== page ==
- Crossover points [advanced topic] – the TGs define the recombination crossover points unique to your chromosomes. Using the recombination knowledge we have (roughly 1 crossover per 100cM in each generation), we can check our chromosome maps against this knowledge. So if we already see 4 alternating large blocks from grandparents on Chromosome 1, with an unknown block in the middle – we can be pretty confident that that block is from the grandparent that leaves us with 4 blocks, rather than now having 6 alternating blocks.
- Phasing not required – No phased data is needed to form Triangulated Groups.
- Phasing equivalent – Phasing is separating the values of 700,000 SNPs a person (usually you) got from each parent. For instance, a person’s maternal phased atDNA would match his/her mother’s DNA 100%. When you form a Triangulated Group on your maternal side, you know that the TG segment has exactly the same string of SNPs as your mother’s DNA would have for the same location. You don’t know the values of those SNPs, but you don’t really need to know. A TG is basically a phased segment.
- Multiple Ethnicities – TGs will often pretty clearly show different ethnic groups. This is particularly true if parents are from very different admixtures (African, Ashkenazi Jewish, Melugeon, Native American, TimBukTu, etc.) We might also expect ancestries from England or Scandanavia to group differently; or ancestries from Germanna, Pennsylvania Dutch, or other enclaves, to group together. Multiple Ethnicities may even aid in assigning TGs to their respective sides.
* “All the Matches in a TG will have the same CA…” Actually some TGs may span large segments (15cM or more). In these cases a close cousin is often involved. These TGs will actually subdivide into smaller TGs, which will have different CAs. Much more on this in later blog posts. In any case, the segments which tightly overlap each other will have a single CA. But be careful with spread out TGs – they may subdivide and have different CAs.
09 Segmentology: Benefits of Triangulation; Jim Bartlett May 2015
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What do you mean by a triangulation group? Does this mean that Person A matches Person B, Person A matches Person C and Person B matches Person C all on the same chromosome segment; or do you just mean that Person A matches Person B, Person A matches Person C on the same segment? I am confused since generally you do not know if Person B matches Person C by looking at your chromosome data.
A matches B, B matches C, and C matches A all three shared segments overlap each other by at least 7cM (5cM is still experimental). You can compare your two Matches at 23andMebor GEDmatch. At FTDNA you need to check that one is in the ICW list of the other – this works over 95% of the time, more if you get more FF Matches in the TG.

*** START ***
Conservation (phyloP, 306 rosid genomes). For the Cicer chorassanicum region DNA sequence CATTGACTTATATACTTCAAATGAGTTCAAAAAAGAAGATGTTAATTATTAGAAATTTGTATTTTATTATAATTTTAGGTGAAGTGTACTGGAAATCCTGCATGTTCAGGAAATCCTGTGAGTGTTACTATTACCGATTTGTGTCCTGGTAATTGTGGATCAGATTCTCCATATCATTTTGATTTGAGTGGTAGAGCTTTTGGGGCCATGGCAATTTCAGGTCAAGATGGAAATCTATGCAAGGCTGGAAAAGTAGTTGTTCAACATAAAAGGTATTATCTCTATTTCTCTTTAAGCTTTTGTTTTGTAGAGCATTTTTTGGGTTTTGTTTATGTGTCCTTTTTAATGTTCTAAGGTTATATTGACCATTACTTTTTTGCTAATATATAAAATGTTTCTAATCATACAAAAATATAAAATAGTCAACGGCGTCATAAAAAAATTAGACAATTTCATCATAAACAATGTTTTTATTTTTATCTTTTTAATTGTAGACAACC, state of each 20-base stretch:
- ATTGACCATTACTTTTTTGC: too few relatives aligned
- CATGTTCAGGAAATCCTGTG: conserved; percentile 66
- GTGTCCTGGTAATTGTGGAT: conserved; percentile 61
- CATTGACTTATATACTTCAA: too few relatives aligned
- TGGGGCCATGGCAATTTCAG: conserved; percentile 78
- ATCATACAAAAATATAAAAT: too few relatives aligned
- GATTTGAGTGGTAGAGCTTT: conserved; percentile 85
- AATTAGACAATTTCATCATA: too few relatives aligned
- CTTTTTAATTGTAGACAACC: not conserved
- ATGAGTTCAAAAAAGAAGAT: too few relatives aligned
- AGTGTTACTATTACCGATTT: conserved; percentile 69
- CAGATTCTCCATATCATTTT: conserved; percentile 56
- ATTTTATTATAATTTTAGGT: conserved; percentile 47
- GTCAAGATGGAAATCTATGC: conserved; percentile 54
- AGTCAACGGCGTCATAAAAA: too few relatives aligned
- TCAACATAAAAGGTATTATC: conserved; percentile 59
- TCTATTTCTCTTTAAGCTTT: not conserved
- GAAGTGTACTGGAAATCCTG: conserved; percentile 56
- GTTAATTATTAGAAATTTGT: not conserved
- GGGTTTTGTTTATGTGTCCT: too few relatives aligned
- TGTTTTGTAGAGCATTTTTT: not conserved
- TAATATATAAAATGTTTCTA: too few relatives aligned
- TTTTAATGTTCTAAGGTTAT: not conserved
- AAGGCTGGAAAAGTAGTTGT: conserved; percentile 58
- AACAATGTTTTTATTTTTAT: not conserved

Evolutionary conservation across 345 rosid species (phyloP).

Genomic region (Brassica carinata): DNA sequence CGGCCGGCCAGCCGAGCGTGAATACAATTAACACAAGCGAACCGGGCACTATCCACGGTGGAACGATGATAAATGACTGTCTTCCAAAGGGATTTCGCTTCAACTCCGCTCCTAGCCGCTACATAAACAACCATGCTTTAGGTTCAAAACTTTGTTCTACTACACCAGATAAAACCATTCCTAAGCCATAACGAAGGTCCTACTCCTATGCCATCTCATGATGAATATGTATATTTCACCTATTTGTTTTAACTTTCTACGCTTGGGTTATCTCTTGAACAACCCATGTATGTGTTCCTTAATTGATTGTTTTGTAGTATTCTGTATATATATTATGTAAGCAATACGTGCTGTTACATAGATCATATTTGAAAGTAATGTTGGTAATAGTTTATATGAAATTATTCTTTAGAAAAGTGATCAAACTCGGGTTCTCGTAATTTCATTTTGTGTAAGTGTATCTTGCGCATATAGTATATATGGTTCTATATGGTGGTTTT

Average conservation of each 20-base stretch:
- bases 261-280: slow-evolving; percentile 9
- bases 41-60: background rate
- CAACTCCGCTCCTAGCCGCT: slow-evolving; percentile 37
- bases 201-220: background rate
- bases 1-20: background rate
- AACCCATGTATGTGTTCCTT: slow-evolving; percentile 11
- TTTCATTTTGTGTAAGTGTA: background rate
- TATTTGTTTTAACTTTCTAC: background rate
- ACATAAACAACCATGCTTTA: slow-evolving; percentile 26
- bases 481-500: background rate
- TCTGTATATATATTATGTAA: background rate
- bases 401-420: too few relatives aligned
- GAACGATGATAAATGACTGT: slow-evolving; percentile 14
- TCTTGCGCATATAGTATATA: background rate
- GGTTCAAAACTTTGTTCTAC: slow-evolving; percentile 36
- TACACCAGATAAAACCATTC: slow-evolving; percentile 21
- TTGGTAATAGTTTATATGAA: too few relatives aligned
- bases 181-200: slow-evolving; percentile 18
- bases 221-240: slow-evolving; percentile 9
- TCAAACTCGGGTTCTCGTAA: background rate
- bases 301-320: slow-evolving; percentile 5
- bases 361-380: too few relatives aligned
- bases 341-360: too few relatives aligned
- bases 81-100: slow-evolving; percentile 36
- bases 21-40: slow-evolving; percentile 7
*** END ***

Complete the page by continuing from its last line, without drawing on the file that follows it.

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This was the first time I had heard the term “Crossover Points.” I am a little confused with your definition.
You said, “So if we already see 4 alternating large blocks from grandparents on Chromosome 1, with an unknown block in the middle – we can be pretty confident that that block is from the grandparent that leaves us with 4 blocks, rather than now having 6 alternating blocks.”
I don’t understand that sentence. I think it is the numbers (4, 4, 6) that are confusing me – the math and how you came to the conclusion. Can you elaborate?
Elizabeth, I did get a little ahead of myself. A crossover point is where the DNA changes from one grandparent to the other on the chromosome a child got from his/her parent. On any chromosome the DNA starts with one grandparent and changes (crosses over) to the other parent. This may occur several times on a chromosome – flip-flopping from one grandparent to the other, as you go from one end of the chromosome to the other. This point in this post is that this tends to happen only a few times on each chromosome (on average, about every 100cM or about 35 times, plus or minus 10, or so, times over all 44 autosomes). So you are much more likely to have 4 crossovers, than 6. It sometimes helps to sketch a diagram of the chromosome while reading the explanation.
So this is the same concept as Roberta’s “Two sides of the chromosome, No zipper”? Assuming you’ve read that post. Or the term I’ve heard is recombination, too. If it’s the same concept, then I understand. And after I posted this comment, I went two posts ahead and read about crossovers. 🙂
Elizabeth – Yes. Triangulation is a good way to separate the segments between the two chromosomes. All of these posts, and Roberta’s posts, try to paint the same picture of atDNA in everyday language. The goal is understanding how this biology works, so you can use that knowledge with your genealogy.
Jim – Sent from my iPhone – FaceTime!
I liked the first post but this one jumps into triangulation without any introduction or definition of acronyms
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You’re right Bonnie. I had planned to build up a framework, but jumped in too fast. I’m working on an outline to put everything in order. Please stay tuned.